[Corrected, 10/24/16, 2:44 p.m. See below.] In 2009, Jennifer Adair was helping treat a brain cancer patient in an experimental study. The trial required genetic modification of the patient’s blood stem cells in a specialized sterile room at Seattle’s Fred Hutchinson Cancer Research Center, where Adair is a gene therapy researcher. Over the course of four days, Adair and her colleagues followed strict anti-contamination procedures, stripping off gowns when they stepped out for a meal or a bathroom break, then washing up and “gowning in” again to re-enter the room.
There has to be a better way, she thought. What if the same procedure could take place faster and in any clinic, not just a multimillion-dollar facility with a dozen or more highly trained workers? Her idea was bolstered by experiences working with HIV, which is also a target of experimental gene therapy that, if ever approved, would have a hard time reaching millions of people who need it.
Adair (pictured) set out to build what she calls “gene therapy in a box”—a benchtop system that could automate many of the tasks now performed in only a handful of clean rooms around the world. She and her colleagues have tested the machine—it looks a bit like R2-D2’s head—on mice and a few monkeys, showing that the system stayed sterile and modified enough cells to help the animals restart healthy blood production. The work was published today in the journal Nature Communications.
It’s a first step, but one of several required to convince medical regulators that the tabletop system can be used to test gene therapy in humans, which Adair thinks could happen next year in collaboration with an under-the-radar biotech company in New York City.
“This would represent a significant leap forward for gene therapy if brought to bear,” says Brian Sorrentino, a doctor at St. Jude Children’s Research Hospital in Memphis, TN, who treats patients with stem cell gene therapies produced in St. Jude’s 60,000-square-foot clean room. “It’s almost like being a surgeon in an operating room, except here we’re operating on cells. Sometimes it’s quite difficult to do. This system offers the potential to automate the entire process,” says Sorrentino, who is familiar with Adair’s work but was not involved.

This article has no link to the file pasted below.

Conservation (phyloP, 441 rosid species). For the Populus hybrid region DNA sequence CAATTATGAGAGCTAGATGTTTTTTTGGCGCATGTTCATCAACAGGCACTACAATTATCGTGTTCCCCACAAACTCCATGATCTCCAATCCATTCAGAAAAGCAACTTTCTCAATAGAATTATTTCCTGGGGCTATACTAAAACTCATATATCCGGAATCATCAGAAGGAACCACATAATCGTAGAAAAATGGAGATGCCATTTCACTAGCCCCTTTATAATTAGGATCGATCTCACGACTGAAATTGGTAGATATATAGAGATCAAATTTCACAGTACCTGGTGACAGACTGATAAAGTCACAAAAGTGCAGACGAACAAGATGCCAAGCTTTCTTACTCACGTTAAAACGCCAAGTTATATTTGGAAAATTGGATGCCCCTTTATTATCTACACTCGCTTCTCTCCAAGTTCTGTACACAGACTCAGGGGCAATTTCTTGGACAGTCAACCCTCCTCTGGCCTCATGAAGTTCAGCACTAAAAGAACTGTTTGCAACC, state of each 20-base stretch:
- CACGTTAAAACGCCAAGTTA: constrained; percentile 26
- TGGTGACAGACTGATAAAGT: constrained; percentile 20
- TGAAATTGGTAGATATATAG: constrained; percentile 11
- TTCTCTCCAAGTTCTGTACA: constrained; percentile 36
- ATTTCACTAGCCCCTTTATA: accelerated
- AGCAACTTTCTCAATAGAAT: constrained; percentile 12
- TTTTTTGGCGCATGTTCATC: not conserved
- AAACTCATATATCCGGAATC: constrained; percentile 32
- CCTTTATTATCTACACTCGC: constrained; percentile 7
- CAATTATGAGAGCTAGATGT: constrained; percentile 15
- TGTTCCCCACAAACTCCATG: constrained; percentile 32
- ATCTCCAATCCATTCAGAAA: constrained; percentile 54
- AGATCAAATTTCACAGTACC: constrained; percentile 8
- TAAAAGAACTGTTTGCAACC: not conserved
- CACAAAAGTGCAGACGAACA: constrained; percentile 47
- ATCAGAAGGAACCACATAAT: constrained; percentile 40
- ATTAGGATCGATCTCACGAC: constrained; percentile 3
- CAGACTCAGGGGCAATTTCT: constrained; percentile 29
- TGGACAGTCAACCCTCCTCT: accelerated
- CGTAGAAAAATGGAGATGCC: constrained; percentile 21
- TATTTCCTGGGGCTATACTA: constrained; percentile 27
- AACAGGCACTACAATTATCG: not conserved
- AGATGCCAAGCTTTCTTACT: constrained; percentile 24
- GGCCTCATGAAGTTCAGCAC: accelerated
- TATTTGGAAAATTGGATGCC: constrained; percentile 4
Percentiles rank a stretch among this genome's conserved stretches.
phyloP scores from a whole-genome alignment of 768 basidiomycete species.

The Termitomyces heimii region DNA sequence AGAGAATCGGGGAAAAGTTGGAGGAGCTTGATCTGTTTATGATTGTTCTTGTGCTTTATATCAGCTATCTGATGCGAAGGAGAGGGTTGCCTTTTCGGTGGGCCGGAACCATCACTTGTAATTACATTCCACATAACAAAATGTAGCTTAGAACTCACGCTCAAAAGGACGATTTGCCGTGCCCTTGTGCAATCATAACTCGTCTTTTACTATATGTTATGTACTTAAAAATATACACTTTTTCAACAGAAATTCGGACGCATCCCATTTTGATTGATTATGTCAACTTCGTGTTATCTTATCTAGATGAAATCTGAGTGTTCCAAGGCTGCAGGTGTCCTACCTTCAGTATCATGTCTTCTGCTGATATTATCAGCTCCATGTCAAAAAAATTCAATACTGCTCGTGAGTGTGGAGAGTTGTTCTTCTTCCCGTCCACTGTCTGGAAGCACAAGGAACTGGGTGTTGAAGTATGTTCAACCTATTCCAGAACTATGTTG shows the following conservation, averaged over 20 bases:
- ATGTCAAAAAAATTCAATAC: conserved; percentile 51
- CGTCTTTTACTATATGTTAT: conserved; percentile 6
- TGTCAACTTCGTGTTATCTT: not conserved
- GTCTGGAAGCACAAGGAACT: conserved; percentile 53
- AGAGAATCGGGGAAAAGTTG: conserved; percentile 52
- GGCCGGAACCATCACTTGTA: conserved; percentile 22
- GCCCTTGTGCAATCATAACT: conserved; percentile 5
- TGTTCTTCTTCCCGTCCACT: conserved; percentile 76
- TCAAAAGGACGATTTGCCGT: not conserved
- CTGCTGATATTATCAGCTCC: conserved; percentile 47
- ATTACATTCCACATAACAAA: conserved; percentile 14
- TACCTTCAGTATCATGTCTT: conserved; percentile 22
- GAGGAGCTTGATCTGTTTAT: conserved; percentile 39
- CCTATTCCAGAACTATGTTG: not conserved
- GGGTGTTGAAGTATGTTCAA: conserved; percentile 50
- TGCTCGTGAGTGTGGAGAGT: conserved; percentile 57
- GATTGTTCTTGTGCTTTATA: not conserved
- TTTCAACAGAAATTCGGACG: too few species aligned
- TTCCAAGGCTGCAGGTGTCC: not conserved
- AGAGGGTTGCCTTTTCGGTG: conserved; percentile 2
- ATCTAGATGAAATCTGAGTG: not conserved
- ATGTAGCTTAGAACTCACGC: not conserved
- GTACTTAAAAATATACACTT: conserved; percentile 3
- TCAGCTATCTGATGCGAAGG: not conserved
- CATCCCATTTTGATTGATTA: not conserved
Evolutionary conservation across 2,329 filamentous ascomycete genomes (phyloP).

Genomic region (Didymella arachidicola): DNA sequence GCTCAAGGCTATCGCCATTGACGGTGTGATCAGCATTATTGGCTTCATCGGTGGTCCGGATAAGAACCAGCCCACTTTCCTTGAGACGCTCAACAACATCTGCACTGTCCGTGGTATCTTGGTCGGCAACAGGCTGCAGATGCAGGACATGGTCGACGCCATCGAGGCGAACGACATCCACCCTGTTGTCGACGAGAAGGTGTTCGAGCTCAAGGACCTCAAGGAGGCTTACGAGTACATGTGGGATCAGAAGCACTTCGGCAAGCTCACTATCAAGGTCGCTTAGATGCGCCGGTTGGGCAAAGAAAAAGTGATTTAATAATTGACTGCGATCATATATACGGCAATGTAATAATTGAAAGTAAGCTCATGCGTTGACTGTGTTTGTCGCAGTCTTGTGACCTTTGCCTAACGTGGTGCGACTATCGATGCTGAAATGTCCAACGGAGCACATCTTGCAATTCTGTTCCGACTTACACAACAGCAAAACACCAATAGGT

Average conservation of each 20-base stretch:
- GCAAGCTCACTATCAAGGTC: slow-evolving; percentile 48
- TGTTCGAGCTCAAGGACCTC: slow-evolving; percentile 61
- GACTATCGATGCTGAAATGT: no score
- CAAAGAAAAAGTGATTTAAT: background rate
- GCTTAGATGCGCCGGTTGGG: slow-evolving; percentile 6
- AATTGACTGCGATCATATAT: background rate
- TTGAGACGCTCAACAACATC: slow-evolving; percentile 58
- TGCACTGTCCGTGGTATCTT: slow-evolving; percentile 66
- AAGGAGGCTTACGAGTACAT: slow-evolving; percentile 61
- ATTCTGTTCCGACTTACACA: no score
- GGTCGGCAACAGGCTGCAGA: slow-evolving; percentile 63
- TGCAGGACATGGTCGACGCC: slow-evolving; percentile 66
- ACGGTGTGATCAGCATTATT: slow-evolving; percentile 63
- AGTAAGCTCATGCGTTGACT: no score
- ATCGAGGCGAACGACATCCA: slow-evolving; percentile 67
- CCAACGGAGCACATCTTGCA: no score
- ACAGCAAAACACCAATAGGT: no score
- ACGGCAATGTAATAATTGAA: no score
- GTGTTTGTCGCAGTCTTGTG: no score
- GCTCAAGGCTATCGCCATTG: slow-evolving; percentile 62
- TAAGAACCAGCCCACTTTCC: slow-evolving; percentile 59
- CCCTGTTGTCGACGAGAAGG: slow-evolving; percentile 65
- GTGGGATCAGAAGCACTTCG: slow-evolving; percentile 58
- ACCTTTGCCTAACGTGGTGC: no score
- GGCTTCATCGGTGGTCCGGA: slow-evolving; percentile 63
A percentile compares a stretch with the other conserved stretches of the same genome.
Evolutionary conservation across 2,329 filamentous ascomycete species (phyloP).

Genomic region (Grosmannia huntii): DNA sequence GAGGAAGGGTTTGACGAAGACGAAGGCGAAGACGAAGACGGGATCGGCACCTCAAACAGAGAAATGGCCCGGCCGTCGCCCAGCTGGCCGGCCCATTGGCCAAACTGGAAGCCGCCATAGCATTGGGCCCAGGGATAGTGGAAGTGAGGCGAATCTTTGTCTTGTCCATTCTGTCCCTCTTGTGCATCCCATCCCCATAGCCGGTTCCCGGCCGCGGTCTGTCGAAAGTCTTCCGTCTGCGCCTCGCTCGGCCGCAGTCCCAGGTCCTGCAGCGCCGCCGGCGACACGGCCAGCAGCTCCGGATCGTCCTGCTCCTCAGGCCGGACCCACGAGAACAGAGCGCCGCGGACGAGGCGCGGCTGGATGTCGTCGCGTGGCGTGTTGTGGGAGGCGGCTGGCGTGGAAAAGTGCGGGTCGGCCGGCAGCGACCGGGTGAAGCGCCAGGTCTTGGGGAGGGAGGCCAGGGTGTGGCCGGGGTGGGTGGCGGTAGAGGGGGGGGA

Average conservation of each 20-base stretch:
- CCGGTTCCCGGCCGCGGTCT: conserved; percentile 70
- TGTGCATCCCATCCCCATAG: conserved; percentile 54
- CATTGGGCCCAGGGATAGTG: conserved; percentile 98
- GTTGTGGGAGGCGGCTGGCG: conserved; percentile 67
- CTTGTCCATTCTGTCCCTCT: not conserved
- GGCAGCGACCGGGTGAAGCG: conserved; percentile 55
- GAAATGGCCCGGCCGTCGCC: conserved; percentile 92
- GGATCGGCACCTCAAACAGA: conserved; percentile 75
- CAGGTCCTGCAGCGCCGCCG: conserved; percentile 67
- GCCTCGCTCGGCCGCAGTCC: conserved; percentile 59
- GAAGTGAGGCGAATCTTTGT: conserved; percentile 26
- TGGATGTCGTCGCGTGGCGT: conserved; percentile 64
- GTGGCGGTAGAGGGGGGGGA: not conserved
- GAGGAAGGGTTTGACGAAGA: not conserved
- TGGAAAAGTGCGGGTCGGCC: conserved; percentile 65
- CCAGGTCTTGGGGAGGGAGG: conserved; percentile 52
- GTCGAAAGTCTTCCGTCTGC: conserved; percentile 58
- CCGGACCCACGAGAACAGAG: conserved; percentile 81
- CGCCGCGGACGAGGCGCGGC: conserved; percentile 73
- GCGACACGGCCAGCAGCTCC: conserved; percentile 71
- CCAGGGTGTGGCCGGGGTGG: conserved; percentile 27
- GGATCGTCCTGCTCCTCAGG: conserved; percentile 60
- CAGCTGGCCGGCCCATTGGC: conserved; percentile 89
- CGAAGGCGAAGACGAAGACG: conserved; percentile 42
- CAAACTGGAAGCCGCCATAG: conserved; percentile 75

[This paragraph has been changed to clarify the difference between the original and modified versions of the Prodigy device.] Adair has collaborated with the German medical equipment maker Miltenyi Biotec, whose blood-separation devices and reagents are used widely in labs, to modify a $150,000 box called Prodigy. The original device takes in a patient’s blood or bone marrow, separates out the stem cells, and pumps the cells into an IV bag that can be brought back to the patient. Adair’s modified version can also make genetic modifications to the stem cells.
The blood disorders sickle cell disease and beta-thalassemia are among myriad diseases that might be corrected by knocking out or correcting genes in a person’s hematopoietic stem cells (HSCs), which live in the bone marrow and produce all the specialized cells that make blood. There is also the possibility of modifying HSCs to help cancer patients withstand toxic chemotherapies—the reason Adair was working on the brain cancer trial back in 2009.
If all goes well, the first group of people to receive tabletop gene therapy in a clinical trial would be patients with Fanconi anemia, a rare genetic bone marrow failure that causes a host of serious physical abnormalities and a higher risk of cancer. The only known cure is a bone marrow transplant from a matching donor, such as a sibling.
Rocket Pharmaceuticals in New York has been funding Adair to come up with a special “kit”—including the disposable components and the chemicals needed to genetically modify the cells. Reached at a conference in Italy, Rocket executives told Xconomy they hope to start a trial for Fanconi patients in 2017 if regulators approve the kit. The FDA has already approved the Prodigy machine, according to Adair.
The Rocket team declined to say how much funding they have provided to the lab. They also declined to comment about their only regulatory filing to date, which showed in January 2016 that the company had raised more than $16 million in a potential $38 million offering.
Adair and her coauthors report the cost of the kit used in the experiments as $26,000, but she and Rocket executives say it’s too early to determine real-world costs per patient—they would “be specific to the disease being treated,” Adair says.
Those costs—whatever they turn out to be—when added to the price of a Prodigy machine, would represent a razor-and-blade business model, with the box the one-time outlay. “150,000 dollars seems steep, but a GMP [manufacturing] facility costs millions of dollars to build and run,” says Matthew Porteus, a Stanford University doctor who … Next Page »